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The Right to Bear Arms and Sandy Hook Elementary

December 17, 2012 - I confess, I'm always a bit relieved each time I rediscover that we Americans are not yet untouched by our own barbarianism. Incredibly, last Friday's heartbreaking events seem to have diminished us all; we walk more diffidently, we speak in lowered tones; our hearts ache, we shake our heads both in disbelief and in sorrow.  So maniacal were the actions of the lone gunman, so basically wrong, his victims so utterly defenseless, that we stand stripped of even our capacity to feel.  Gutted and forlorn, the world looks upon us in horrified wonder.

Yet another mentally unstable American male has wounded us.  We are not dead, not like the 27 in Newtown. But the hurt is very deep and very wide, if we are brave enough to allow ourselves to feel it.  In our search to discover meaning, questions ring in our minds.  They say his poor, deceased mother was a lovely woman.  How is it that she knew so little of her deeply-troubled, 20-year-old son?  That was what always left me with the persistent feeling of "this makes no sense" when I thought about the parents of the two young men who killed their classmates in Columbine.  How could the adults in charge not have known about their children's arsenals?  Were they so little available to their youngsters that they knew nothing of the emotional cesspool to which these bullied young men had been relegated?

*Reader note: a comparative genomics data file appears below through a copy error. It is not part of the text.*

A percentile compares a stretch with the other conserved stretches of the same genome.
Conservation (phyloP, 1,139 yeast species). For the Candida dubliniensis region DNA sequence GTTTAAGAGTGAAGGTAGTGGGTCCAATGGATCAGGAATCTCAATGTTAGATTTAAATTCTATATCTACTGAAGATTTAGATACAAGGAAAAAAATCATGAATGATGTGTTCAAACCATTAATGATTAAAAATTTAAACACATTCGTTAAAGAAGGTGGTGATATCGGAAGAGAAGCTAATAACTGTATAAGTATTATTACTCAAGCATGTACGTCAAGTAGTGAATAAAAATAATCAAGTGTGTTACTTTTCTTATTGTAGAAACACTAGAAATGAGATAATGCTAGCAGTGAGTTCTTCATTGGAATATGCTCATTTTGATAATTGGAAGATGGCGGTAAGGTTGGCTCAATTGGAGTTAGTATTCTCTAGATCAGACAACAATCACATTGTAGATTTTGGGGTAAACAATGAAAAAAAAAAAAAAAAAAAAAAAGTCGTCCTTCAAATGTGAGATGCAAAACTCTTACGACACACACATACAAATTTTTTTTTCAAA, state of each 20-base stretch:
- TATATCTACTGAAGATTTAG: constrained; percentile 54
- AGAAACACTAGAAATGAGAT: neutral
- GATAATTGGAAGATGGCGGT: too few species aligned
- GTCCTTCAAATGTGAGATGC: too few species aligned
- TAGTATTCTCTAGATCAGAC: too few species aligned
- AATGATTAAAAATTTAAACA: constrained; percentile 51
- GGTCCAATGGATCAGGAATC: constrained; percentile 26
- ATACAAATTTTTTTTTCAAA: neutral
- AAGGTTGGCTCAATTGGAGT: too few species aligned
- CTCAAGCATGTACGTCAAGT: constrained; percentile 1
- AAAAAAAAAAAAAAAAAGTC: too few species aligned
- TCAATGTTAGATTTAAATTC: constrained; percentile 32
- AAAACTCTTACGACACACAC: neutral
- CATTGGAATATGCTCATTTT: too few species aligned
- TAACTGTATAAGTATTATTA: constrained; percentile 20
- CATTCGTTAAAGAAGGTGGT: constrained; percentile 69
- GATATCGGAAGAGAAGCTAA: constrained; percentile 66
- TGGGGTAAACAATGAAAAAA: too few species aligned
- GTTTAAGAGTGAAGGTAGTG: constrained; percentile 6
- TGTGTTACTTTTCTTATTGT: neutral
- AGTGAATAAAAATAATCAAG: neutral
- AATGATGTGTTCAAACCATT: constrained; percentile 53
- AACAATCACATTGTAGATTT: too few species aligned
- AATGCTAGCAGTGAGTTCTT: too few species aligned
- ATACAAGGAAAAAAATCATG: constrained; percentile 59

What is it about American men?  They constitute 91% of the national prison population.  Does that ratio hold in other countries, as well?  Nine-to-one, men vs. women?  How is it that we as a society have so completely failed these individuals?  Most of them have mental health issues that have gone unaddressed.  When will we learn that we can either spend the money helping them, or spend the money punishing them, but spend it we will?  When will men bow to the fact that this is their problem, that they must mentor one another, be role models for one another.  Absent fathers be damned; someone else must step in and assume that critical job: uncle, brother, grandfather, friend.  Failure to do so harms every one of us.

As for the second amendment, tell it to those murdered children and their emotionally devastated families.  No, I mean it: stand over their graves and explain to them why they're dead.  Tell their parents, their grandparents, their siblings.  Explain it very carefully, so I can understand.  So we can all understand.  Tell the president of the NRA to attend each and every one of those funerals, and tell him to explain to everyone there why the supposed militias to which gun owners belong weren't at Sandy Hook last Friday, to protect those children.  And tell him not to forget to thank those parents whose children were martyrs to the right to bear arms.

You know, you CAN call your Congressional representatives, and tell them you support a ban on assault weapons.  It honestly is not a hard or scary thing to do. You are your representative’s boss.  S/he works FOR you.  I have always been treated respectfully – I’ve called many, many times – and have always been promised the Congressperson I called will be told what I’ve said.  We owe it to our fallen babies and their teachers to make democracy work.  Call today, call often.  It’s your government, and it works when we get mad enough to make it work. 


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